Te wiki o te reo rangatira!

Nau mai, haere mai ki te wiki o te reo Māori. Hope you are having a successful week whatever your goals are.

Ākitia te reoencourage the language. If you haven’t seen the great resources from Te Taurawhiri here they are. (I love that they have sound bites!)
Because there are so many resources available  for this years theme I thought I would offer something a little different.
The emphasis is in using more te reo in and out of the akomanga and it is an asset to have different kinds of input of te reo.

It’s quite hard to find  te reo stories at the right level, pitched at level 1-2, interesting and easily comprehended for different year levels. There is also the problem of the kaiako sometimes not being able to read the stories.
Back in the day a big part of my programme was shared book. The book/pūrākau was introduced on day 1 and different aspects of the grammar and kupu hou were highlighted each day until on day 5 the content and kupu hou were well understood by the tamariki and we could then continue  using the kupu hou in our own sentences.

Māori Television has put together a series of 10 Māori Myths that are presented in Māori, English and Maori with English! Very useful. Although they have child actors with a child version the pūrākau are based on Māori myths.
If you are teaching in a bilingual class you can use them as you would for any of your other resources.(Look for numbers 1-10 on thinglink)

For mainstream you have several choices:

  • listen first in Māori (numbered)
  • get the “gist”-What do you think is happening?
  • identify any words you may have heard before
  • listen once in english (black star)
  • once more in Māori
  • word build-identify some of the kupu hou
This can be elaborated on, especially if you have made yourself familiar with the content. You could ask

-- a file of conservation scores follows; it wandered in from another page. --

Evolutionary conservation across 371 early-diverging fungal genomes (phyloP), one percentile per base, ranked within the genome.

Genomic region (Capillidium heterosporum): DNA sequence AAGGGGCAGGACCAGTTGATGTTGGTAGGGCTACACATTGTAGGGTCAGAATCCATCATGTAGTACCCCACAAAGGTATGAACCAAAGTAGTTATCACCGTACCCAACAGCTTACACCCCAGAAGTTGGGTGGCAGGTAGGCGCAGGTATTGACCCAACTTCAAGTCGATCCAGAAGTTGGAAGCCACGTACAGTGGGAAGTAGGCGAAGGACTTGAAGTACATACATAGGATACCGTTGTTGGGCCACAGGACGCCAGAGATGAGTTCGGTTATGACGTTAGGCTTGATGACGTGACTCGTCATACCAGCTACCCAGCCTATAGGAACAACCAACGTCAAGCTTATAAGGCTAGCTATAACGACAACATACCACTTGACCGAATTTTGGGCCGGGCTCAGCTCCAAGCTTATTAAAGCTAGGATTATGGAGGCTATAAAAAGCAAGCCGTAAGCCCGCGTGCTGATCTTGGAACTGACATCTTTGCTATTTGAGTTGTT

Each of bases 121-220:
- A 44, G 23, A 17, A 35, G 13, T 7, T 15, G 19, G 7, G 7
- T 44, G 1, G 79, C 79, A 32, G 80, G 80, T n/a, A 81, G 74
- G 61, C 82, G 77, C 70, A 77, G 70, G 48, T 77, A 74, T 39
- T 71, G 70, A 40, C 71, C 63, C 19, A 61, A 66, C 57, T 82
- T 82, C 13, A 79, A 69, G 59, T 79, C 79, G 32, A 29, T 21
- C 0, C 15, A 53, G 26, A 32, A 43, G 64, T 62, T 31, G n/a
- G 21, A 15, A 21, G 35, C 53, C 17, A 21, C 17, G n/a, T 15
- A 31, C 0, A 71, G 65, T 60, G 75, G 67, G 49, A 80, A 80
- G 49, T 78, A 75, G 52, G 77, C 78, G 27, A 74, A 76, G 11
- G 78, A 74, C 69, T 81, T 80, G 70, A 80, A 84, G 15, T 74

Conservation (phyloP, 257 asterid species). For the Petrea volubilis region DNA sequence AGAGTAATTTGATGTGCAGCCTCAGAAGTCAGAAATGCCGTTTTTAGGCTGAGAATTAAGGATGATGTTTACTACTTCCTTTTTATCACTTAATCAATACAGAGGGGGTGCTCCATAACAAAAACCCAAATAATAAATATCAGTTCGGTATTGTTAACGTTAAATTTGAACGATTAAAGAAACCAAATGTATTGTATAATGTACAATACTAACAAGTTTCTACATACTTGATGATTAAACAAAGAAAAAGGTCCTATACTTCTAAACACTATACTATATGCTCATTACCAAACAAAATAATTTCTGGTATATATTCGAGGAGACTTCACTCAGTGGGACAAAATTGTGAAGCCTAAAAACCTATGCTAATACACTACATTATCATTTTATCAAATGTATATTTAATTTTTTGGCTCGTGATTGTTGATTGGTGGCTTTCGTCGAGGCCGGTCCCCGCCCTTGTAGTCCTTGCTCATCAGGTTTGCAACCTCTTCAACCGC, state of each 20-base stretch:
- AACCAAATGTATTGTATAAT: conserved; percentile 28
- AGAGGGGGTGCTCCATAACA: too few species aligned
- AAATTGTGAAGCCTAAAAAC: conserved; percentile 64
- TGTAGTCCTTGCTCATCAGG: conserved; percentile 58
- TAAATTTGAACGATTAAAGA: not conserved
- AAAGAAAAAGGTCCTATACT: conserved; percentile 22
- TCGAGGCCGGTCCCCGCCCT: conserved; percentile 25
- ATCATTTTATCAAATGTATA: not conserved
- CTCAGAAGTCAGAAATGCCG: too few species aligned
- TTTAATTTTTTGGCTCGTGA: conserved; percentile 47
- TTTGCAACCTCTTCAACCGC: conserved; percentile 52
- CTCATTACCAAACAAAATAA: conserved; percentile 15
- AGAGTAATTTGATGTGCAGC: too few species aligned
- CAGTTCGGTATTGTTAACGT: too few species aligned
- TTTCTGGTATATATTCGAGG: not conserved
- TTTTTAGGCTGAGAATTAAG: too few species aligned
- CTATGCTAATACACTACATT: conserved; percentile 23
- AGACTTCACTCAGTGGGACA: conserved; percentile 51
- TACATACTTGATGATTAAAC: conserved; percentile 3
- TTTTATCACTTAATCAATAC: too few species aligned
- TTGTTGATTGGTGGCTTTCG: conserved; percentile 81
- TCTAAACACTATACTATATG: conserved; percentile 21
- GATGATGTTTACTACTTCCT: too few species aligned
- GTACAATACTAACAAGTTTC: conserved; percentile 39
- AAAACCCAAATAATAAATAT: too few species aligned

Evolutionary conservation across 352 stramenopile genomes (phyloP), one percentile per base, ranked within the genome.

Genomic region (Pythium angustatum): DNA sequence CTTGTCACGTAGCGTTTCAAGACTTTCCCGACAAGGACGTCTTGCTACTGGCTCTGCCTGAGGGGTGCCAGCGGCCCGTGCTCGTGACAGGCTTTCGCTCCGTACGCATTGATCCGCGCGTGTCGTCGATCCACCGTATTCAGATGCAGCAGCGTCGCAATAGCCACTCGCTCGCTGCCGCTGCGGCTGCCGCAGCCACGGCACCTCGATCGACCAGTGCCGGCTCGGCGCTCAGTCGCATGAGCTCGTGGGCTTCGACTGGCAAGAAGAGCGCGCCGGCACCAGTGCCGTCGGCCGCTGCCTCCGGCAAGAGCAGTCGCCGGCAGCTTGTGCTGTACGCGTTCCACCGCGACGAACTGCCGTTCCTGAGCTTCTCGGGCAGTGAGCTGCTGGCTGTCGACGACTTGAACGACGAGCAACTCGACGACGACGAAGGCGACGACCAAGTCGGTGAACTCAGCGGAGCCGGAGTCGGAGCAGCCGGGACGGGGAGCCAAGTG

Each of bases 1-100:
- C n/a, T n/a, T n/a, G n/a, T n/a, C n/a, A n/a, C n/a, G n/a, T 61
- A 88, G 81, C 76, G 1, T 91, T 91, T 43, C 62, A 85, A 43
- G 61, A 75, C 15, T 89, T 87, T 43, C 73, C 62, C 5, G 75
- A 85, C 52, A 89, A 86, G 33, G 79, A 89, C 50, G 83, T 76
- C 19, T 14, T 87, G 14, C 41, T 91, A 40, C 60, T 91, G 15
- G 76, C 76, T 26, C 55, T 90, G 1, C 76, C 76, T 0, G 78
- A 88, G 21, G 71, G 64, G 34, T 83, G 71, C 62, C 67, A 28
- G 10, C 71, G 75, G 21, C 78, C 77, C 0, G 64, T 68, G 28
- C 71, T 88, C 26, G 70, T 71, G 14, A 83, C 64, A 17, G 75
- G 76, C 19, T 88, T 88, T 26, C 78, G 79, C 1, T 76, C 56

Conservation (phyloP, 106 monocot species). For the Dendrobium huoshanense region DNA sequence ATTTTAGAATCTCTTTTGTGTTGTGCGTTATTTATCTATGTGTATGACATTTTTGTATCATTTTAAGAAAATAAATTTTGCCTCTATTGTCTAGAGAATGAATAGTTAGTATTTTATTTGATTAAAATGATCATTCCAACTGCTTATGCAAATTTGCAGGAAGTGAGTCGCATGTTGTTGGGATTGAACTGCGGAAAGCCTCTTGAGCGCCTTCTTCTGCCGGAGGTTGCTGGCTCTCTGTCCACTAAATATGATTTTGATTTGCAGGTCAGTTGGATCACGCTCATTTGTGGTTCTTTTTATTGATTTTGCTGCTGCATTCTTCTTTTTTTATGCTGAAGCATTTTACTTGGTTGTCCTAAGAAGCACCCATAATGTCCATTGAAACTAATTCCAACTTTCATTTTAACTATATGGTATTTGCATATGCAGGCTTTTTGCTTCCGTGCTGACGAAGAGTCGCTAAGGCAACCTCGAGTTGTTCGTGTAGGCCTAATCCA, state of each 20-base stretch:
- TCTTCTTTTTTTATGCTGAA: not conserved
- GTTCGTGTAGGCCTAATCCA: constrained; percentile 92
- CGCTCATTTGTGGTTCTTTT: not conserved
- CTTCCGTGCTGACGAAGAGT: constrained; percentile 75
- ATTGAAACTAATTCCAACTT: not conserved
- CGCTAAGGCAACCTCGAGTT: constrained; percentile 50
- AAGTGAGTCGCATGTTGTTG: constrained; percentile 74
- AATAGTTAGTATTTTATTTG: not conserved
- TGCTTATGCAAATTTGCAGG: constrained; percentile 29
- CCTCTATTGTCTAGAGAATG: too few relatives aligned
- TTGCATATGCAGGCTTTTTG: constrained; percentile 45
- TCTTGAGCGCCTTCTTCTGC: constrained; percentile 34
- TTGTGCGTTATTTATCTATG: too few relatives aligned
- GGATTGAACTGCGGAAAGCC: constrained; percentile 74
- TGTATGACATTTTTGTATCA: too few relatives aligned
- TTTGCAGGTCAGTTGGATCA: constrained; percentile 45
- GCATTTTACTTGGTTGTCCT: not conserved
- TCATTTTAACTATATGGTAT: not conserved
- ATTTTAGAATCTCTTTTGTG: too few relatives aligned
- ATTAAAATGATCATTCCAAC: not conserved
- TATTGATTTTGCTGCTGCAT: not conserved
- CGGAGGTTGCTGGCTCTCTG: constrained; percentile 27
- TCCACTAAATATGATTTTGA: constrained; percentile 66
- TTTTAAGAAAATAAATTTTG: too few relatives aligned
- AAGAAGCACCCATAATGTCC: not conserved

“What are he things Pania is using to make her friend?
The clip can be paused and relayed.
“What is the word for stone?”
“He aha te kupu Māori mō “stone”?
There is also the option for Māori with english commentary
(white triangle in red circle). 
I like using this one as a starting point and then moving on to reo Māori anakē.

The point is that there doesn’t need to be 100% understanding of every word.The benefits are hearing the mita o te reo and the sounds and words becoming more familiar.(Although they are a great way of word building)
These pūrākau are there for you to   include more te reo  in your classroom, normalising reo through pūrākau and making them a solid part of your programme. Let’s not forget that there is much tikanga that can be learnt through these pūrākau too!
Ākitia te reo!
Kia pai tō wiki o te reo Māori
P.S Thanks for all the communication. I have added a simple activity to “add on” to the pūrākau.
These are mini “match flap books” and are fun for the tamariki to make.
The worksheet looks like this

There are 2 to a page. The questions can be applied to any story and you can use as much te reo Māori as you have.
Once the flap book is cut out it will look like this-

Try it and let me know how it goes. It’s simple but can be extended to the level of the ākonga.Tāu kē

9 Responses

  • Wow. Thanks Michele what a generous resource you are creating and sharing. A fantastic blog. Can't wait to share with my class tomorrow.

  • Yes I love these pūrākau.They are engaging,well acted, great te reo and not too long! Let me know how they go with the class. Thanks for taking the time to comment. Ngā mihi nui Michele

  • Kia ora Gayle, They will always be on my link. I think there is a way of embedding them or the link so it is accessible from "Thinglink" website. You have given me the idea to write a post on Thinglink as its really popular! Thanks so much. Kia pai tō rā

  • Wow, once again! last week I had my usual group for Rotation ( Haka ) – had quite a few missing due to the year 6 puberty talk… so put them onto your Thinglink and…. they where all engaged for the 40 minutes! They had their own device so could watch parts they were interested in after watching the lot together. It was awesome. Please continue your amazing mahi! Justine.

  • Oh …for the kapa haka thinglink. How did their actions look afterwards? Were they all able to pull the whole waiata together? It's so great when they can be responsible for their own learning! Glad you'all loved it

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